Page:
The classical-pop music crossover is hardly a new phenomenon. With crossover artists such as violinist Vanessa Mae and Croatian pianist Maksim Mrvica grabbing headlines for the success of their repertoires, it’s no wonder even classical stalwarts are nudging into contemporary territory.
A good example is the Singapore Symphony Orchestra (SSO). Since 1979, the SSO, which is Singapore’s flagship orchestra, has been performing classical music from composers ranging from the likes of Bach, Beethoven, Mozart and Puccini.
But with the changing times, even purists are tailoring old-world charm to younger and more diverse audiences, as the SSO has done with the introduction of the SSO POPS crossover series. Last April, the SSO presented the POPS: “Video Games Classics” concert, conducted by the Irish queen of video games music, Eímear Noone, whose credits include 26 film and game titles, including Blizzard’s Overwatch, Hearthstone, Diablo III and The Legend of Zelda.
More recently, in December 2019, as part of the POPS series, SSO also performed “The Music of Star Wars” – a collaborative tie-up coinciding with the premiere of Star Wars: The Rise of Skywalker, which was released in Singapore cinemas on 19 Dec.
Led by Australian conductor Christopher Dragon, the performance featured some of the movie franchise’s most recognisable tunes, ranging from Princess Leia’s Theme to Across the Stars. The concert also showcased other Star Wars scores from its composer, John Williams, featuring themes from more recent releases like The Force Awakens and The Last Jedi.
This seemingly growing appeal in the pop-classical crossover is still building steam. Back by popular demand, another crossover artist will return to Singapore for a concert on 29 Feb this year: pianist Yiruma.
The South Korean is no traditionalist. To date, he has collaborated with a number of K-pop artists, including Chungha, 2AM and Baek Ji Young. But it is his unique fusion of contemporary and classical genres that has garnered him worldwide fame.
Some of his most popular compositions are synonymous with film and television soundtracks, including River Flows in You, which was featured in the Twilight blockbuster series, as well as When the Love Falls in iconic Korean drama Winter Sonata. The pianist chats about his musical style and inspiration, and why he considers himself an “outsider” in music.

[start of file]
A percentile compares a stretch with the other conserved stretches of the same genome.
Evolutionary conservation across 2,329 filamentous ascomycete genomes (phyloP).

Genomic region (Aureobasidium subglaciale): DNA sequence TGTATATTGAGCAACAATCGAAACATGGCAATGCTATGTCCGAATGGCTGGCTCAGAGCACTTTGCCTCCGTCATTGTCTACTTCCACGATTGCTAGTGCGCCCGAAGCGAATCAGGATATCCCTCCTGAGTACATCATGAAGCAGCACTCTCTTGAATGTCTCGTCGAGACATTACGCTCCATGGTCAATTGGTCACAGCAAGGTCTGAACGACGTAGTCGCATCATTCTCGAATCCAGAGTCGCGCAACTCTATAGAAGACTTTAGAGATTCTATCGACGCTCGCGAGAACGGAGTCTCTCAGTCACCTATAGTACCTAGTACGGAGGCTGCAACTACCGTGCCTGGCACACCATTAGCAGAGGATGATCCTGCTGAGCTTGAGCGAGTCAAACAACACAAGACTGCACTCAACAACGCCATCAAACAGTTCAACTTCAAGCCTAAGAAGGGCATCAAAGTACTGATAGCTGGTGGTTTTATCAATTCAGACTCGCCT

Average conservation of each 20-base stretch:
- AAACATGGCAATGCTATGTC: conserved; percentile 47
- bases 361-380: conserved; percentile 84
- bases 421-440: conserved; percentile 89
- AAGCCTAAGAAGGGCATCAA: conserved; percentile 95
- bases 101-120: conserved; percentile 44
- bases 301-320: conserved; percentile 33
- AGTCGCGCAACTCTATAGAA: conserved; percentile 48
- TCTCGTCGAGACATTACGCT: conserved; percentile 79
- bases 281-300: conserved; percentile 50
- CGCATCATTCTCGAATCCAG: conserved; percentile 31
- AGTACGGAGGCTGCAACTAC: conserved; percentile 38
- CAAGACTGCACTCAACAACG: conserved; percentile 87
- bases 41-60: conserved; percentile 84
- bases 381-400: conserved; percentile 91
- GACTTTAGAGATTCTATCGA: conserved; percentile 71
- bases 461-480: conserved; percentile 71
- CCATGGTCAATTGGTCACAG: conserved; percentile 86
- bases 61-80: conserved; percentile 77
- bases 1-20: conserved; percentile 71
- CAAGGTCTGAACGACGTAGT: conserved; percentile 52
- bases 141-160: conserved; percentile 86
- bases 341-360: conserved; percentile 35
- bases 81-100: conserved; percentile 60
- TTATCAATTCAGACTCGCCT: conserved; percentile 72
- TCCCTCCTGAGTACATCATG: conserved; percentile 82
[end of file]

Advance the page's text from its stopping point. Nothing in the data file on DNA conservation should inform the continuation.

How would you define your musical style?
It is very hard to define it. Even though I am classical educated, I have always considered myself different and an “outsider”. A lot of people think my music is more classical but, to be honest, it’s not. It’s more pop. Sometimes I try to combine classical elements with pop music style – it has various “colours”.
Which of your compositions is your favourite, and why?
It changes every time when I think of it. Right now, it’s Moonlight from the album Frame because it was my daughter who named it. And she was the first person to hear me play that tune.
What inspires you to write music?
Memories of the places I’ve been to, the scenery I’ve “captured”, the friends I’ve met, and my family. They all inspire me.
Share with us your upcoming projects.
I am working on my new album, which I hope to release at the beginning of 2020. Again, it will be about life, love and nature. Currently, I am also writing music with other artists as a part of projects with Mind Tailor, my music-producing crew.
Do you have an accolade you’ve achieved that you are most proud of?
I was on tour recently in Australia and performed at the Sydney Opera House. It was my third performance there. All three were sold out. That means a lot to me.
What can audiences look forward to at your concert in Singapore?
I’m not sure if those who’ve been to my concert have noticed, but in each of my performance, I play differently on all of my repertoires. For some, I rearrange and for others I improvise. I might share with my Singapore audiences some of my new songs this time.
This is our arts and culture issue. Share with us your favourite art work.
My all-time favourite has to be Vincent Van Gogh’s The Starry Night. Looking at it, I feel both sorrow and hope. I can also hear a sad, lonely melody. Just like some of my music – maybe a song like Stella.